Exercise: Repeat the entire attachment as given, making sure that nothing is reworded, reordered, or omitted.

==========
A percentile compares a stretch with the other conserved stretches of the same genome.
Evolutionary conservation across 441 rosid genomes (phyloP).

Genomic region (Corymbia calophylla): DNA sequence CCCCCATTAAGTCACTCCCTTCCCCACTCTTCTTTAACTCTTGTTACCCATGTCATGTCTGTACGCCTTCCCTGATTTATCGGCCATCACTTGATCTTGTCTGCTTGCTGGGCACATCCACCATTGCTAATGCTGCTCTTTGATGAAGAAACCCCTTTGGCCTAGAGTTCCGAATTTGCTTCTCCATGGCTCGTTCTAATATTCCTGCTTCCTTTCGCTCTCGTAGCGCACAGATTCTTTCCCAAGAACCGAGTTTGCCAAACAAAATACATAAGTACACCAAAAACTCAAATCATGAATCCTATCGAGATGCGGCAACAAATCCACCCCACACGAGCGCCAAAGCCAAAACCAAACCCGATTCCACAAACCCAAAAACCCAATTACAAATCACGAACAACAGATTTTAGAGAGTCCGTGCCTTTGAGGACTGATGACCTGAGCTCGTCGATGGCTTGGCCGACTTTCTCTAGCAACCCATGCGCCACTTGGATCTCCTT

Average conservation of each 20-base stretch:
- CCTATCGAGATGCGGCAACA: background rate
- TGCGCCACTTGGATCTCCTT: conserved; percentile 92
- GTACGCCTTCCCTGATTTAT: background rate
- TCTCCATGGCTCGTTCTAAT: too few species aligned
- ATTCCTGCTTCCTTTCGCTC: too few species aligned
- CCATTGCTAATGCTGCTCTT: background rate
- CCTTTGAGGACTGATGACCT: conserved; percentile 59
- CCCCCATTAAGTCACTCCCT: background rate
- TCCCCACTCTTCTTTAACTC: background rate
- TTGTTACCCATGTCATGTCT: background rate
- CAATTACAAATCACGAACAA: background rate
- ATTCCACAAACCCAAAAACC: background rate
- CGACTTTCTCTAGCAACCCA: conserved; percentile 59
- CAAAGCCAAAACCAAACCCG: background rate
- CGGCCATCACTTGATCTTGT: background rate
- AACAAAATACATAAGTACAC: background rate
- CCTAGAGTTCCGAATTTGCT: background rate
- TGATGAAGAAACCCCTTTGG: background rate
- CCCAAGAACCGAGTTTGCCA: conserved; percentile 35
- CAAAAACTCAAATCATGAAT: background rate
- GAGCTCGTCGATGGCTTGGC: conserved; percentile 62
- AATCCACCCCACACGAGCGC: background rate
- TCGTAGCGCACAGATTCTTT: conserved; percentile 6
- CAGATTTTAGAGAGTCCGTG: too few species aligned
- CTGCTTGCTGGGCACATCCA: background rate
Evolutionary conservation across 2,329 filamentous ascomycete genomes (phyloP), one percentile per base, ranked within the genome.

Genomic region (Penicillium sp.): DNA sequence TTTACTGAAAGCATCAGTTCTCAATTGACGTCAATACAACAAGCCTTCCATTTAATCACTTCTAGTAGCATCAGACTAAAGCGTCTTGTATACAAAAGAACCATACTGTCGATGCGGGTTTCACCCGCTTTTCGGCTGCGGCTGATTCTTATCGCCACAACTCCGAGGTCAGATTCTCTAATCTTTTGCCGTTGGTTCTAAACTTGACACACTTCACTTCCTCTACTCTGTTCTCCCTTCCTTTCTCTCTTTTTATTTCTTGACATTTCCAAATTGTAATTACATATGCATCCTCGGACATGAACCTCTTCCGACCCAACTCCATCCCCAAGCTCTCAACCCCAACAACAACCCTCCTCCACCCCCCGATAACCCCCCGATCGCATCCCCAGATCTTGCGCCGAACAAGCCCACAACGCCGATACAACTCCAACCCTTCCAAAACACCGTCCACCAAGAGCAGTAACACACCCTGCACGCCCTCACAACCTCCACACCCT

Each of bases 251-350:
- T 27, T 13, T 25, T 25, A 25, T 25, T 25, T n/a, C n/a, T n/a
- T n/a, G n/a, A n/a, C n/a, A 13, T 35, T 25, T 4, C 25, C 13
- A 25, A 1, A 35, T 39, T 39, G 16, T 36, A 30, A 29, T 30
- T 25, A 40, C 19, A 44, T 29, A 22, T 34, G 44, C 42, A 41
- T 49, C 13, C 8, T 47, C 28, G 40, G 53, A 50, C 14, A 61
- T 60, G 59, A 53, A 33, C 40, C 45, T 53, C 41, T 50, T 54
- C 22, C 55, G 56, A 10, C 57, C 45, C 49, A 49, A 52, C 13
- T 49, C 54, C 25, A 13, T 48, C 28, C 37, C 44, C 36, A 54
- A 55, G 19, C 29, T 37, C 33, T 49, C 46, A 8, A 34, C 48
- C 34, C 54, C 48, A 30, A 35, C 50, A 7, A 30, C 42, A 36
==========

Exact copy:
A percentile compares a stretch with the other conserved stretches of the same genome.
Evolutionary conservation across 441 rosid genomes (phyloP).

Genomic region (Corymbia calophylla): DNA sequence CCCCCATTAAGTCACTCCCTTCCCCACTCTTCTTTAACTCTTGTTACCCATGTCATGTCTGTACGCCTTCCCTGATTTATCGGCCATCACTTGATCTTGTCTGCTTGCTGGGCACATCCACCATTGCTAATGCTGCTCTTTGATGAAGAAACCCCTTTGGCCTAGAGTTCCGAATTTGCTTCTCCATGGCTCGTTCTAATATTCCTGCTTCCTTTCGCTCTCGTAGCGCACAGATTCTTTCCCAAGAACCGAGTTTGCCAAACAAAATACATAAGTACACCAAAAACTCAAATCATGAATCCTATCGAGATGCGGCAACAAATCCACCCCACACGAGCGCCAAAGCCAAAACCAAACCCGATTCCACAAACCCAAAAACCCAATTACAAATCACGAACAACAGATTTTAGAGAGTCCGTGCCTTTGAGGACTGATGACCTGAGCTCGTCGATGGCTTGGCCGACTTTCTCTAGCAACCCATGCGCCACTTGGATCTCCTT

Average conservation of each 20-base stretch:
- CCTATCGAGATGCGGCAACA: background rate
- TGCGCCACTTGGATCTCCTT: conserved; percentile 92
- GTACGCCTTCCCTGATTTAT: background rate
- TCTCCATGGCTCGTTCTAAT: too few species aligned
- ATTCCTGCTTCCTTTCGCTC: too few species aligned
- CCATTGCTAATGCTGCTCTT: background rate
- CCTTTGAGGACTGATGACCT: conserved; percentile 59
- CCCCCATTAAGTCACTCCCT: background rate
- TCCCCACTCTTCTTTAACTC: background rate
- TTGTTACCCATGTCATGTCT: background rate
- CAATTACAAATCACGAACAA: background rate
- ATTCCACAAACCCAAAAACC: background rate
- CGACTTTCTCTAGCAACCCA: conserved; percentile 59
- CAAAGCCAAAACCAAACCCG: background rate
- CGGCCATCACTTGATCTTGT: background rate
- AACAAAATACATAAGTACAC: background rate
- CCTAGAGTTCCGAATTTGCT: background rate
- TGATGAAGAAACCCCTTTGG: background rate
- CCCAAGAACCGAGTTTGCCA: conserved; percentile 35
- CAAAAACTCAAATCATGAAT: background rate
- GAGCTCGTCGATGGCTTGGC: conserved; percentile 62
- AATCCACCCCACACGAGCGC: background rate
- TCGTAGCGCACAGATTCTTT: conserved; percentile 6
- CAGATTTTAGAGAGTCCGTG: too few species aligned
- CTGCTTGCTGGGCACATCCA: background rate
Evolutionary conservation across 2,329 filamentous ascomycete genomes (phyloP), one percentile per base, ranked within the genome.

Genomic region (Penicillium sp.): DNA sequence TTTACTGAAAGCATCAGTTCTCAATTGACGTCAATACAACAAGCCTTCCATTTAATCACTTCTAGTAGCATCAGACTAAAGCGTCTTGTATACAAAAGAACCATACTGTCGATGCGGGTTTCACCCGCTTTTCGGCTGCGGCTGATTCTTATCGCCACAACTCCGAGGTCAGATTCTCTAATCTTTTGCCGTTGGTTCTAAACTTGACACACTTCACTTCCTCTACTCTGTTCTCCCTTCCTTTCTCTCTTTTTATTTCTTGACATTTCCAAATTGTAATTACATATGCATCCTCGGACATGAACCTCTTCCGACCCAACTCCATCCCCAAGCTCTCAACCCCAACAACAACCCTCCTCCACCCCCCGATAACCCCCCGATCGCATCCCCAGATCTTGCGCCGAACAAGCCCACAACGCCGATACAACTCCAACCCTTCCAAAACACCGTCCACCAAGAGCAGTAACACACCCTGCACGCCCTCACAACCTCCACACCCT

Each of bases 251-350:
- T 27, T 13, T 25, T 25, A 25, T 25, T 25, T n/a, C n/a, T n/a
- T n/a, G n/a, A n/a, C n/a, A 13, T 35, T 25, T 4, C 25, C 13
- A 25, A 1, A 35, T 39, T 39, G 16, T 36, A 30, A 29, T 30
- T 25, A 40, C 19, A 44, T 29, A 22, T 34, G 44, C 42, A 41
- T 49, C 13, C 8, T 47, C 28, G 40, G 53, A 50, C 14, A 61
- T 60, G 59, A 53, A 33, C 40, C 45, T 53, C 41, T 50, T 54
- C 22, C 55, G 56, A 10, C 57, C 45, C 49, A 49, A 52, C 13
- T 49, C 54, C 25, A 13, T 48, C 28, C 37, C 44, C 36, A 54
- A 55, G 19, C 29, T 37, C 33, T 49, C 46, A 8, A 34, C 48
- C 34, C 54, C 48, A 30, A 35, C 50, A 7, A 30, C 42, A 36